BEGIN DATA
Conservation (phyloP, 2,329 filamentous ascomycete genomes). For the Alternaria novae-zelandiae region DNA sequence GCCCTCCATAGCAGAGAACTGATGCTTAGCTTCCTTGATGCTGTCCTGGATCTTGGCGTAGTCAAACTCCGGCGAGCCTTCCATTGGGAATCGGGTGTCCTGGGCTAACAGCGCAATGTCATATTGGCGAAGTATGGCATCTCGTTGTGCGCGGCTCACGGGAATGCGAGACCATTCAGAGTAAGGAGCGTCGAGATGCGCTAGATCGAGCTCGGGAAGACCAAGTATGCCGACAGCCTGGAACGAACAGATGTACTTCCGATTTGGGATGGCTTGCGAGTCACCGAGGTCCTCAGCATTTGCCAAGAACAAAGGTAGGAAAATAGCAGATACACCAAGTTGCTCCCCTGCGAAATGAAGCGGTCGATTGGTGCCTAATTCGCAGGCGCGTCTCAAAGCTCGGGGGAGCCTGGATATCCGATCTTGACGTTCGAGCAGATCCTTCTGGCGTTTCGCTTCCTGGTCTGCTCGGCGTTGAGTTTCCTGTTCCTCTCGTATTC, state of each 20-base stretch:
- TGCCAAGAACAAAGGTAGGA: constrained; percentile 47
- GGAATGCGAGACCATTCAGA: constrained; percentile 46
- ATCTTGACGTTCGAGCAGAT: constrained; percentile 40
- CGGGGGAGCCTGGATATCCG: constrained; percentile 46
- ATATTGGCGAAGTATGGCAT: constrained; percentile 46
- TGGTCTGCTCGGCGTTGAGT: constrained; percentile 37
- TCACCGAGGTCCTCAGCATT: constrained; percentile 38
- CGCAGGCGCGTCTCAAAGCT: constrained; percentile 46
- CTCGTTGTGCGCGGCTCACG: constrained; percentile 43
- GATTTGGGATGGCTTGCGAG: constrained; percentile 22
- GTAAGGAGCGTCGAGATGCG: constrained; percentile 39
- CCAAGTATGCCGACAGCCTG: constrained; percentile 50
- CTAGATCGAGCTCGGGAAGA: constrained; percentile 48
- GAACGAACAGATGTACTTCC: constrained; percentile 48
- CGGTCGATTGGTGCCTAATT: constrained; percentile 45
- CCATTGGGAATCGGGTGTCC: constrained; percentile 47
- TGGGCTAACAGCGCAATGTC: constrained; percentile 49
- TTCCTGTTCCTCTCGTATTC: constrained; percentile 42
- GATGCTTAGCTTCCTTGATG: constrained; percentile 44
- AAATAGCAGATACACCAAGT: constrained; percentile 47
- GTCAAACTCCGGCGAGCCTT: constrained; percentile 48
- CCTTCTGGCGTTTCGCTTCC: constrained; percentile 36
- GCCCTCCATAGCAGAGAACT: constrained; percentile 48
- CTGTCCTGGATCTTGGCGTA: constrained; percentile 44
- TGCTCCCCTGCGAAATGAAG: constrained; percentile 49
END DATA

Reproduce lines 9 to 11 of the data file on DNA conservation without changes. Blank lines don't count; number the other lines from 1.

- CGCAGGCGCGTCTCAAAGCT: constrained; percentile 46
- CTCGTTGTGCGCGGCTCACG: constrained; percentile 43
- GATTTGGGATGGCTTGCGAG: constrained; percentile 22